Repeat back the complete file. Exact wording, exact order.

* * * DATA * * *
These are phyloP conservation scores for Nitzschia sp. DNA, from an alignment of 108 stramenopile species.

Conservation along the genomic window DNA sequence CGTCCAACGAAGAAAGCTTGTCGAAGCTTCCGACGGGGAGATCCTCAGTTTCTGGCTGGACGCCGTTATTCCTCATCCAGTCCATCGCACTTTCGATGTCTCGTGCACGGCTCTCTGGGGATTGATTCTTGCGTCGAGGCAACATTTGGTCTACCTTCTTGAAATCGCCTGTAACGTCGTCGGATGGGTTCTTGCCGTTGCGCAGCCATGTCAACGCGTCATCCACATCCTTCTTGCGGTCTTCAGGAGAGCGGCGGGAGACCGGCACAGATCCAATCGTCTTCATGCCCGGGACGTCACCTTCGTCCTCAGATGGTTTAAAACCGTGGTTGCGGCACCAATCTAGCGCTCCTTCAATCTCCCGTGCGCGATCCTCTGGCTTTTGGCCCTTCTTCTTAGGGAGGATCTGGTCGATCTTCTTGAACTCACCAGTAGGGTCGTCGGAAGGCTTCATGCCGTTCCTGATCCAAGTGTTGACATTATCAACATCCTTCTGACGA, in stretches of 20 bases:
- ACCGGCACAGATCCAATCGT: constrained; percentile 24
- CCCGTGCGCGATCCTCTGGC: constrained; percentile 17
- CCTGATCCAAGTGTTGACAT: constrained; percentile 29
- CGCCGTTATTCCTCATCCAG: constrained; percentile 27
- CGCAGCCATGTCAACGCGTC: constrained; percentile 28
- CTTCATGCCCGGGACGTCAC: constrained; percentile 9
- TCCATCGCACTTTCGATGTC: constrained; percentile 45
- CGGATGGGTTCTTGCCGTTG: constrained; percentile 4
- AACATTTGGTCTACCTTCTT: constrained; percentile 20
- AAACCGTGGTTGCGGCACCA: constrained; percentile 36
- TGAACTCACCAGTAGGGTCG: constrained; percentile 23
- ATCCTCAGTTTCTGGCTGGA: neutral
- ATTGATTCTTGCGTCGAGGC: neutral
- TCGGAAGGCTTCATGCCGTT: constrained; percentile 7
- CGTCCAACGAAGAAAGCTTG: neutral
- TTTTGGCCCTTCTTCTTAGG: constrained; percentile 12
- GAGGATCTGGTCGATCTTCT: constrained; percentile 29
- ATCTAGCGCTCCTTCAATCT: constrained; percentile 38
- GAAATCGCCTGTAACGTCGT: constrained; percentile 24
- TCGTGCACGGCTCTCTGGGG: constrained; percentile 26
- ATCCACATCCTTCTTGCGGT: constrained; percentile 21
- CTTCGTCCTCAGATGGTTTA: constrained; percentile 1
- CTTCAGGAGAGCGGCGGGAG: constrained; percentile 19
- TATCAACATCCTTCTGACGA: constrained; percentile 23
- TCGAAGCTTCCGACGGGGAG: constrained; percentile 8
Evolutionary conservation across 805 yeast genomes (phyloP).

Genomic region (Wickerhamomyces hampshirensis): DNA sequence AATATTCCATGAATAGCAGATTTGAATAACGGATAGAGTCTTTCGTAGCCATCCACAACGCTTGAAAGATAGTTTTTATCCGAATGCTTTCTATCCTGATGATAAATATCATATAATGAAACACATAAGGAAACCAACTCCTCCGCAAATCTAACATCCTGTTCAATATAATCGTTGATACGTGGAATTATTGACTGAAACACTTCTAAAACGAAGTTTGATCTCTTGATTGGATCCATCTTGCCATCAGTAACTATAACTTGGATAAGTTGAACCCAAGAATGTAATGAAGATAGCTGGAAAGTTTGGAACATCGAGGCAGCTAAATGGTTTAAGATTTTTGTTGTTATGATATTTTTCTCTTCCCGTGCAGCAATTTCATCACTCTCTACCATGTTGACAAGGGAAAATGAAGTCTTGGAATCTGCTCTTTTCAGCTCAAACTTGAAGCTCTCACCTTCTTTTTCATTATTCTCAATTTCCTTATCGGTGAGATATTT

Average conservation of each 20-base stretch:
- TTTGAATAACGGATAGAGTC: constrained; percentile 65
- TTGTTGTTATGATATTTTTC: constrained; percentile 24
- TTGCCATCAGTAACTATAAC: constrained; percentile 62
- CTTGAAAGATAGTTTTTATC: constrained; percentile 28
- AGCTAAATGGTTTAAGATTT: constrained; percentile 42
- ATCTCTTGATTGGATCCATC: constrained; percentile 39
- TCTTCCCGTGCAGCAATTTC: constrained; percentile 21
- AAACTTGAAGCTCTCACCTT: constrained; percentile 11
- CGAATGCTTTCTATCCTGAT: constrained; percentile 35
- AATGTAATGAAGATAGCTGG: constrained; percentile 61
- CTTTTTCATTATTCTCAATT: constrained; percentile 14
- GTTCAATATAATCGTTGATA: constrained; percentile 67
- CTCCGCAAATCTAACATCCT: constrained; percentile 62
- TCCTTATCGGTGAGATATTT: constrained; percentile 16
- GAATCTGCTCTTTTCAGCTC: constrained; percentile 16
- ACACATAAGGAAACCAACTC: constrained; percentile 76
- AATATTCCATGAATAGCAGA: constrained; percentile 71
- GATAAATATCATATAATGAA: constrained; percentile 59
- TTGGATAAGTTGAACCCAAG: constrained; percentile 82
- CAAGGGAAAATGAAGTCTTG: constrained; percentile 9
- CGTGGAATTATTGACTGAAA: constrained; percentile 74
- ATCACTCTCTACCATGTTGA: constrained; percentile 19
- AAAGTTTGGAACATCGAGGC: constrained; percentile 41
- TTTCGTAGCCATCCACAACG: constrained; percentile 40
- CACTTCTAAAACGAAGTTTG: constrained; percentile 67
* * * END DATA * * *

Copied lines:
These are phyloP conservation scores for Nitzschia sp. DNA, from an alignment of 108 stramenopile species.

Conservation along the genomic window DNA sequence CGTCCAACGAAGAAAGCTTGTCGAAGCTTCCGACGGGGAGATCCTCAGTTTCTGGCTGGACGCCGTTATTCCTCATCCAGTCCATCGCACTTTCGATGTCTCGTGCACGGCTCTCTGGGGATTGATTCTTGCGTCGAGGCAACATTTGGTCTACCTTCTTGAAATCGCCTGTAACGTCGTCGGATGGGTTCTTGCCGTTGCGCAGCCATGTCAACGCGTCATCCACATCCTTCTTGCGGTCTTCAGGAGAGCGGCGGGAGACCGGCACAGATCCAATCGTCTTCATGCCCGGGACGTCACCTTCGTCCTCAGATGGTTTAAAACCGTGGTTGCGGCACCAATCTAGCGCTCCTTCAATCTCCCGTGCGCGATCCTCTGGCTTTTGGCCCTTCTTCTTAGGGAGGATCTGGTCGATCTTCTTGAACTCACCAGTAGGGTCGTCGGAAGGCTTCATGCCGTTCCTGATCCAAGTGTTGACATTATCAACATCCTTCTGACGA, in stretches of 20 bases:
- ACCGGCACAGATCCAATCGT: constrained; percentile 24
- CCCGTGCGCGATCCTCTGGC: constrained; percentile 17
- CCTGATCCAAGTGTTGACAT: constrained; percentile 29
- CGCCGTTATTCCTCATCCAG: constrained; percentile 27
- CGCAGCCATGTCAACGCGTC: constrained; percentile 28
- CTTCATGCCCGGGACGTCAC: constrained; percentile 9
- TCCATCGCACTTTCGATGTC: constrained; percentile 45
- CGGATGGGTTCTTGCCGTTG: constrained; percentile 4
- AACATTTGGTCTACCTTCTT: constrained; percentile 20
- AAACCGTGGTTGCGGCACCA: constrained; percentile 36
- TGAACTCACCAGTAGGGTCG: constrained; percentile 23
- ATCCTCAGTTTCTGGCTGGA: neutral
- ATTGATTCTTGCGTCGAGGC: neutral
- TCGGAAGGCTTCATGCCGTT: constrained; percentile 7
- CGTCCAACGAAGAAAGCTTG: neutral
- TTTTGGCCCTTCTTCTTAGG: constrained; percentile 12
- GAGGATCTGGTCGATCTTCT: constrained; percentile 29
- ATCTAGCGCTCCTTCAATCT: constrained; percentile 38
- GAAATCGCCTGTAACGTCGT: constrained; percentile 24
- TCGTGCACGGCTCTCTGGGG: constrained; percentile 26
- ATCCACATCCTTCTTGCGGT: constrained; percentile 21
- CTTCGTCCTCAGATGGTTTA: constrained; percentile 1
- CTTCAGGAGAGCGGCGGGAG: constrained; percentile 19
- TATCAACATCCTTCTGACGA: constrained; percentile 23
- TCGAAGCTTCCGACGGGGAG: constrained; percentile 8
Evolutionary conservation across 805 yeast genomes (phyloP).

Genomic region (Wickerhamomyces hampshirensis): DNA sequence AATATTCCATGAATAGCAGATTTGAATAACGGATAGAGTCTTTCGTAGCCATCCACAACGCTTGAAAGATAGTTTTTATCCGAATGCTTTCTATCCTGATGATAAATATCATATAATGAAACACATAAGGAAACCAACTCCTCCGCAAATCTAACATCCTGTTCAATATAATCGTTGATACGTGGAATTATTGACTGAAACACTTCTAAAACGAAGTTTGATCTCTTGATTGGATCCATCTTGCCATCAGTAACTATAACTTGGATAAGTTGAACCCAAGAATGTAATGAAGATAGCTGGAAAGTTTGGAACATCGAGGCAGCTAAATGGTTTAAGATTTTTGTTGTTATGATATTTTTCTCTTCCCGTGCAGCAATTTCATCACTCTCTACCATGTTGACAAGGGAAAATGAAGTCTTGGAATCTGCTCTTTTCAGCTCAAACTTGAAGCTCTCACCTTCTTTTTCATTATTCTCAATTTCCTTATCGGTGAGATATTT

Average conservation of each 20-base stretch:
- TTTGAATAACGGATAGAGTC: constrained; percentile 65
- TTGTTGTTATGATATTTTTC: constrained; percentile 24
- TTGCCATCAGTAACTATAAC: constrained; percentile 62
- CTTGAAAGATAGTTTTTATC: constrained; percentile 28
- AGCTAAATGGTTTAAGATTT: constrained; percentile 42
- ATCTCTTGATTGGATCCATC: constrained; percentile 39
- TCTTCCCGTGCAGCAATTTC: constrained; percentile 21
- AAACTTGAAGCTCTCACCTT: constrained; percentile 11
- CGAATGCTTTCTATCCTGAT: constrained; percentile 35
- AATGTAATGAAGATAGCTGG: constrained; percentile 61
- CTTTTTCATTATTCTCAATT: constrained; percentile 14
- GTTCAATATAATCGTTGATA: constrained; percentile 67
- CTCCGCAAATCTAACATCCT: constrained; percentile 62
- TCCTTATCGGTGAGATATTT: constrained; percentile 16
- GAATCTGCTCTTTTCAGCTC: constrained; percentile 16
- ACACATAAGGAAACCAACTC: constrained; percentile 76
- AATATTCCATGAATAGCAGA: constrained; percentile 71
- GATAAATATCATATAATGAA: constrained; percentile 59
- TTGGATAAGTTGAACCCAAG: constrained; percentile 82
- CAAGGGAAAATGAAGTCTTG: constrained; percentile 9
- CGTGGAATTATTGACTGAAA: constrained; percentile 74
- ATCACTCTCTACCATGTTGA: constrained; percentile 19
- AAAGTTTGGAACATCGAGGC: constrained; percentile 41
- TTTCGTAGCCATCCACAACG: constrained; percentile 40
- CACTTCTAAAACGAAGTTTG: constrained; percentile 67